Greece's debt has caused a major crisis. The stability of the euro, indeed of the EU, is being questioned, and other debt-ridden countries such as Spain and Portugal are feeling the repercussions. Spain's credit rating, for example, has been driven down a notch. Driven down, it is important to say, by a private firm (S&P). Meanwhile, France and Germany (and the IMF) are putting together bailout packages for Greece. The packages will have many strings attached, probably including an old neoliberal objective - the reduction of social programs. This can be interpreted as a direct attack on one of Europe's greatest elements. Germany, for various reasons, is dragging its feet. Those reasons are: 1. Angela is facing elections soon and bailing out Greece is not exactly a vote-winner. 2. Germany is primarily an export-driven economy. A weak euro is in its own best interest. 3. Angela is a neoliberal conservative, against the very concept of bailouts (unless it is for a German car company, for example). Germany will eventually pay. But meanwhile Greece must ask for credit at increasingly expensive rates. The same will happen to the other S. European countries. What is happening behind the scenes is making me nauseous. Much money is being made by the usual suspects - through debt speculation. Private firms are driving up credit costs through their own, self-interested actions. Our old friends at Goldman Sachs were behind part of Greece's original problems (GS helped Greece to fudge its books to maintain its credit rating). S. Europe's debt crisis was largely generated under right-wing governments - parties that don't dare to openly take away social gains, but would love to find a way to remove them because of "economic necessity". RW govenments, I might add, that have always been eurosceptics to a greater or lesser degree. This is quite plainly a conspiracy, or a number of conspiracies: 1. To make lots of cash. 2. To begin, and take advantage of, the likely chain of privatizations that will be forced on S. Europe by the likes of the IMF, Sarkozy and Angela. 3. To politically weaken the EU concept. The pity is that it will be the people of S. Europe that will suffer - a people that already were hit by a net loss in their wealth by the hidden inflation that the euro caused: - Salaries remained the same as prices increased to EU standards. - There was a "rounding" effect - a beer that cost 100 pesetas suddenly cost 1€ (1€=166 pesetas). - The euro removed governments' capacity to fine-tune their economies through monetary policy (for example, devaluating their currency). In the end Europe might turn into another US as far as cut-throat laissez faire without a safety net is concerned. Very troubling indeed.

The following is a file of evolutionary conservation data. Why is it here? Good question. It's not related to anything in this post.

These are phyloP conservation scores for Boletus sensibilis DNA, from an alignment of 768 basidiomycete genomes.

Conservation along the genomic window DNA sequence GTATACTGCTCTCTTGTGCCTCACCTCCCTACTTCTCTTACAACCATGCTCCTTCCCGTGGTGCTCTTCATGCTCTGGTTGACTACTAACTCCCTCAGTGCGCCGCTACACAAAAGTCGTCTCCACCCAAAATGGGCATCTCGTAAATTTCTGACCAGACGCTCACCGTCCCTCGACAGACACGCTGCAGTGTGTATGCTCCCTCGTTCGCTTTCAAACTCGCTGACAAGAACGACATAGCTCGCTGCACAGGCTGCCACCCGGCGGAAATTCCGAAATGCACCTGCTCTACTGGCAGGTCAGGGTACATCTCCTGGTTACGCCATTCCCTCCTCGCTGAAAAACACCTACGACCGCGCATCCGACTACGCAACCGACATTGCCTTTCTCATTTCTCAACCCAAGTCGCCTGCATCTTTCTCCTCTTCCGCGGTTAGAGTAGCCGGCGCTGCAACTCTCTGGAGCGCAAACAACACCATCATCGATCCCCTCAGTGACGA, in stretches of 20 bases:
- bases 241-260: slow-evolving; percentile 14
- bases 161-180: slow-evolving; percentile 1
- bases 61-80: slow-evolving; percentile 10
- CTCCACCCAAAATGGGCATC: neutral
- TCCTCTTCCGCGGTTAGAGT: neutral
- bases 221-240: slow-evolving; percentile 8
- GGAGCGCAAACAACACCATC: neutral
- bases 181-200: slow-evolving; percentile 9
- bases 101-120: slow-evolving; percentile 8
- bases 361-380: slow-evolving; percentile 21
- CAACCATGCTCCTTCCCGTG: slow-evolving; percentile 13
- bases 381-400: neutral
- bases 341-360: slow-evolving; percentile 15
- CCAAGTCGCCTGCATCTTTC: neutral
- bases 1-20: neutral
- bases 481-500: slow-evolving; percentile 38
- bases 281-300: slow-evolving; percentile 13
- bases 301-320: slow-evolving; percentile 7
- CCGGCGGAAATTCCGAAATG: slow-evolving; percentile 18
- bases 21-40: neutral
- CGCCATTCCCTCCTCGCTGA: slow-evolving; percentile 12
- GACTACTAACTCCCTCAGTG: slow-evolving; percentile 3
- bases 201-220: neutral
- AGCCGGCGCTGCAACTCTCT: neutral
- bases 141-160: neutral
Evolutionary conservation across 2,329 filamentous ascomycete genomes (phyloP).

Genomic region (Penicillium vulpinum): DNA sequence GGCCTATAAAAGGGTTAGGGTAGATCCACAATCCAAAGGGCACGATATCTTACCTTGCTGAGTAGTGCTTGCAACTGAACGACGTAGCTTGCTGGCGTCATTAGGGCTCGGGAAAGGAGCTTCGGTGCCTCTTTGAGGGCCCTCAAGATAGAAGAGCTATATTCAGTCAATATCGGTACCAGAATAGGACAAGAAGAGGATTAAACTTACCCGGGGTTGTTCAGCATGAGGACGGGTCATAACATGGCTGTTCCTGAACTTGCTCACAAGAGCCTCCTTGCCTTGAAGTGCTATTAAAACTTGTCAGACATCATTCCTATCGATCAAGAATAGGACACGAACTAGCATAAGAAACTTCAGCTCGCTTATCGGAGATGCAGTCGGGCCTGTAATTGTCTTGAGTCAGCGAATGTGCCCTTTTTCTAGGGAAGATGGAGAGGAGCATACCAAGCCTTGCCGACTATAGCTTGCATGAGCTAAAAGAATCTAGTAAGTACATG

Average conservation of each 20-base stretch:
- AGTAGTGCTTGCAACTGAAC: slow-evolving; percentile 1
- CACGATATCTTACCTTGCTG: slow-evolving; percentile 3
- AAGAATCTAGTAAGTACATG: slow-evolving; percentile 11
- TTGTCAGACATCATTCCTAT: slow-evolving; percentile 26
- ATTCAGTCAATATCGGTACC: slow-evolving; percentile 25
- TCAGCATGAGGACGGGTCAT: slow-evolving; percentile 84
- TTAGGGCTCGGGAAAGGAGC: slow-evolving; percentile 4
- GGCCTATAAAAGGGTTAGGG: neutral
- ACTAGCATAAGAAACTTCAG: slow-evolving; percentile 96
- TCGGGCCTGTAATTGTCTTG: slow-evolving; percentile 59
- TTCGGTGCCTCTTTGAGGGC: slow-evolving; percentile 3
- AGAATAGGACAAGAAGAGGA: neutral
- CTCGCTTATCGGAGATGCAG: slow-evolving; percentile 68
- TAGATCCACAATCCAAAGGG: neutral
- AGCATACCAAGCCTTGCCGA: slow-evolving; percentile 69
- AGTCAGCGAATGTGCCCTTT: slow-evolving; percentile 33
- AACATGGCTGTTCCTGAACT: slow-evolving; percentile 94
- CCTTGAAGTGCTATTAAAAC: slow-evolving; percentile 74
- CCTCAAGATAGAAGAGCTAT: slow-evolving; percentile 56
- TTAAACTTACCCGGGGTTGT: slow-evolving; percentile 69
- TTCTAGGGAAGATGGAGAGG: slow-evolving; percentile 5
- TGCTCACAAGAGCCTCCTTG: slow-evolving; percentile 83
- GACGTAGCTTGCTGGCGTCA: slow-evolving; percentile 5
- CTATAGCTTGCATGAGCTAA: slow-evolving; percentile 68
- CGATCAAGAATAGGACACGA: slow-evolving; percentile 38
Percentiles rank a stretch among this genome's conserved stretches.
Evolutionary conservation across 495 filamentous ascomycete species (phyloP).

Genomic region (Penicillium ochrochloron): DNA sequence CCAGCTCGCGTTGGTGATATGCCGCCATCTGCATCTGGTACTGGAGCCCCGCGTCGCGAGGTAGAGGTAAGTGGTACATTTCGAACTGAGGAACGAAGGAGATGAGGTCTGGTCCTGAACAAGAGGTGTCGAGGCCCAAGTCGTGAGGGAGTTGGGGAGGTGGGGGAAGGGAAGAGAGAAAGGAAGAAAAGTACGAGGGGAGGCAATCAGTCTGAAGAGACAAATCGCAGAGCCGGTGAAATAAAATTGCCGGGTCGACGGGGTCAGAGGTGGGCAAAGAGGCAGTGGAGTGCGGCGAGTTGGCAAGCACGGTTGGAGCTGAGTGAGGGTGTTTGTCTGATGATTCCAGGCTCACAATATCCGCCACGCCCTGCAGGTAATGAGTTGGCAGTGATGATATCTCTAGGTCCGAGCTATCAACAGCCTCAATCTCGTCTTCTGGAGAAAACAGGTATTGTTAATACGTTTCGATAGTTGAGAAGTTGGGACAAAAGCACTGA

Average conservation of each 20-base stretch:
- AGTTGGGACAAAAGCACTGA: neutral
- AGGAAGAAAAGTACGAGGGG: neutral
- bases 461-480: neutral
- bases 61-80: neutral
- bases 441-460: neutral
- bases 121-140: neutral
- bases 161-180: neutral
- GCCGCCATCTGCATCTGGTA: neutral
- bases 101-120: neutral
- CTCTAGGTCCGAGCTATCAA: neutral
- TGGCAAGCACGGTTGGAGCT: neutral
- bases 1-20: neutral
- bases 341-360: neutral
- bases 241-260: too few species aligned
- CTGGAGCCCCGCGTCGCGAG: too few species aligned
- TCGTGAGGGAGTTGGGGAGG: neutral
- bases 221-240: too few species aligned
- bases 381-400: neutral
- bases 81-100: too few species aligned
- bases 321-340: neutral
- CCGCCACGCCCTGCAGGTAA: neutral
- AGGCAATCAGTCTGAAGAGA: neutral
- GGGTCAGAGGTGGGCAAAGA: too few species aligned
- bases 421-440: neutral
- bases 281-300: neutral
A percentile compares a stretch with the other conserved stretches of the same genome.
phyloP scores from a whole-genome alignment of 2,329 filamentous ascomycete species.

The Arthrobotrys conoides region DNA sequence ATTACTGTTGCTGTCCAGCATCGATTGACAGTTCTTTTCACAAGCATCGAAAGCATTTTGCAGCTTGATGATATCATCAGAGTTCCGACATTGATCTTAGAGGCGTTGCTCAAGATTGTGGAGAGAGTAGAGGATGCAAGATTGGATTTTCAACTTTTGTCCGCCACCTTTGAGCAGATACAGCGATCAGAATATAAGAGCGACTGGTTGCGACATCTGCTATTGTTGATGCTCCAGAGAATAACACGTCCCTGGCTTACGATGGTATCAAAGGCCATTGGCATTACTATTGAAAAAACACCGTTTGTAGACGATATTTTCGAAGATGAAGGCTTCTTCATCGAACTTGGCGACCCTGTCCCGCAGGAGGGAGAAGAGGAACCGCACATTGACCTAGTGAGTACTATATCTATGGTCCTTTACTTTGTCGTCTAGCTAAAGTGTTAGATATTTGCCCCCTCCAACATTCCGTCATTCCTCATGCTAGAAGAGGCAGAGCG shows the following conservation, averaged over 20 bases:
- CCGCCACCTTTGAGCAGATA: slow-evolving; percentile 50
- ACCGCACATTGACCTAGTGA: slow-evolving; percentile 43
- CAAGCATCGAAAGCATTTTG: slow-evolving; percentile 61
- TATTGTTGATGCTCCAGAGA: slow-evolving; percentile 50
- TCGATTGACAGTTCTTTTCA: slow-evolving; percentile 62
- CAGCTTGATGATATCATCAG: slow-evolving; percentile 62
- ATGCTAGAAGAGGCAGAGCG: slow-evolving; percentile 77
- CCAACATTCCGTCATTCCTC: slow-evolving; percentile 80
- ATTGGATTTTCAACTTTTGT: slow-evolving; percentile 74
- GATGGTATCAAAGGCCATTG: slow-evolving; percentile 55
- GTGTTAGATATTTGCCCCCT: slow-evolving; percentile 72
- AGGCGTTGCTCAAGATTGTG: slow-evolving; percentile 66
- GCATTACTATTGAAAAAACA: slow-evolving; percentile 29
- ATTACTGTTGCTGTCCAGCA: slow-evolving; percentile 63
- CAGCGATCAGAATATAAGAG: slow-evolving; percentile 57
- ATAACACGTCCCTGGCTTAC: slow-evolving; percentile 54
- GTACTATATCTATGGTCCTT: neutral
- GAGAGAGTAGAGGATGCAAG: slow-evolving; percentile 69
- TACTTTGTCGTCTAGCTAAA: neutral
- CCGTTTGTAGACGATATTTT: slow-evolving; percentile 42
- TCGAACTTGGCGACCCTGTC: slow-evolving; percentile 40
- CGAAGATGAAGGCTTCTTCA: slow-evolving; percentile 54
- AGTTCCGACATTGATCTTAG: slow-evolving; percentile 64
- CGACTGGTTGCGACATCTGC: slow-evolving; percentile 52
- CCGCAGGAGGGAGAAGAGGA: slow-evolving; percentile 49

I see people calling for boycotts of AZ. Even a misguided call to boycott AZ Iced Tea, which is based in NY state. I hear complaints about racial profiling. Racial profiling is, BTW, illegal. It's also done every day. Has been, and will probably continue, and not just in AZ. Of course there are the inevitable claims that this will hurt "this or that" party politically. Or be used to suppress the vote. Etc. But what I haven't really seen is anyone complaining about this: